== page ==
Patterns of Failure after Intensity-modulated Radiotherapy in Head and Neck Squamous Cell Carcinoma using Compartmental Clinical Target Volume Delineation

Bayman E., Prestwich R., Speight R., Aspin L., Garratt L., Wilson S., ...More

Clinical Oncology, vol.26, no.10, pp.636-642, 2014 (SCI-Expanded) identifier identifier

  • Publication Type: Article / Article
  • Volume: 26 Issue: 10
  • Publication Date: 2014
  • Doi Number: 10.1016/j.clon.2014.05.001
  • Journal Name: Clinical Oncology
  • Journal Indexes: Science Citation Index Expanded (SCI-EXPANDED), Scopus
  • Page Numbers: pp.636-642
  • Keywords: Chemotherapy, Coregistration, Head and neck cancer, Intensity-modulated radiotherapy, Recurrence pattern
  • Istanbul Medipol University Affiliated: No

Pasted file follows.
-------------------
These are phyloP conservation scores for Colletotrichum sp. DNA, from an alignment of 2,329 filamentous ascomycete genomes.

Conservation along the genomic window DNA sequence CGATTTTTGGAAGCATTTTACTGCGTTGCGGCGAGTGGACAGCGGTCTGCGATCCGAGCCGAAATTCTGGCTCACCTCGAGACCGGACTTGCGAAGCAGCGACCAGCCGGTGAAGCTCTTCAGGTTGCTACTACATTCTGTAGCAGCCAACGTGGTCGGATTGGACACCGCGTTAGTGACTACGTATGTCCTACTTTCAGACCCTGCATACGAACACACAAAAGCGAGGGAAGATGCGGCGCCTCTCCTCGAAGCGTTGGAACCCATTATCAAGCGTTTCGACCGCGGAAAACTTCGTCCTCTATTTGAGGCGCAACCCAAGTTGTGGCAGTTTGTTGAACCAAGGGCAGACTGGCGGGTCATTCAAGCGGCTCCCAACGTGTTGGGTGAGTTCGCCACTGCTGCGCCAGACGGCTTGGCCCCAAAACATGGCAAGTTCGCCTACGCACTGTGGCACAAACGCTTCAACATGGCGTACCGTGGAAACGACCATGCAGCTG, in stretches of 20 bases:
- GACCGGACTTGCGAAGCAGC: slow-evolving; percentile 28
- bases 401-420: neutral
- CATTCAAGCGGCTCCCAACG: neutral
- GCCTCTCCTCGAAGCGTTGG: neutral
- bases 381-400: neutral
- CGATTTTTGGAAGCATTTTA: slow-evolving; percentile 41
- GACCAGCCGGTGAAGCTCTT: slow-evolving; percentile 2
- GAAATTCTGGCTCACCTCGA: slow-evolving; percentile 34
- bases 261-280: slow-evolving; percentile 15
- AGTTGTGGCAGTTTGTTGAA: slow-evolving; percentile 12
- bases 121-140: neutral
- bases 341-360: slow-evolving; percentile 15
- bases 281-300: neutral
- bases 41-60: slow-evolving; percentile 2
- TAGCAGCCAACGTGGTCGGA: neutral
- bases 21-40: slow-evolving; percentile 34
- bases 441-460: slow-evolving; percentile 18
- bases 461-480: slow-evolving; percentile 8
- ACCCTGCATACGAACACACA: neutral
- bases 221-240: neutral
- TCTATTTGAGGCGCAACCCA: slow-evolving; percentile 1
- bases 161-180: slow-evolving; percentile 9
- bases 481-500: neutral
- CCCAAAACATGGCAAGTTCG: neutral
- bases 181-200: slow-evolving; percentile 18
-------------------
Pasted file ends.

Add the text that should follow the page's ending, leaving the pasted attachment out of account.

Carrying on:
Aims: To determine the pattern of disease recurrence in non-nasopharyngeal head and neck squamous cell carcinoma (HNSCC) patients treated with radical intensity-modulated radiotherapy (IMRT) with or without chemotherapy, and to correlate the sites of locoregional recurrence with radiotherapy target volumes. Materials and methods: In total, 136 patients treated with radical IMRT with or without chemotherapy between 2008 and 2011 for non-nasopharyngeal HNSCC were retrospectively identified. A compartmental approach to clinical target volume (CTV) delineation was routinely utilised during this period and IMRT was delivered using a 5-7 angle step and shoot technique. Locoregional recurrences were reconstructed on the planning computed tomography scan by both deformable image coregistration and by visual assessment, and were analysed in relation to target volumes and dosimetry. Results: The median follow-up was 31 (range 3-53) months. Two year local control, regional control, disease-free survival, distant metastasis-free survival and overall survival were 86, 93, 78, 89 and 79%, respectively. One hundred and twenty of 136 (88%) patients achieved a complete response to treatment and 7/120 (6%) have subsequently had a locoregional recurrence. Analysis of these recurrences revealed five to be infield; one to be marginal to the high-dose CTV; one to be out-of-field. Overall the marginal/out-of-field recurrence rate was 2/136 (1.5%). Conclusions: IMRT utilising a compartmental approach to CTV delineation was associated with a low rate of marginal/out-of-field recurrence.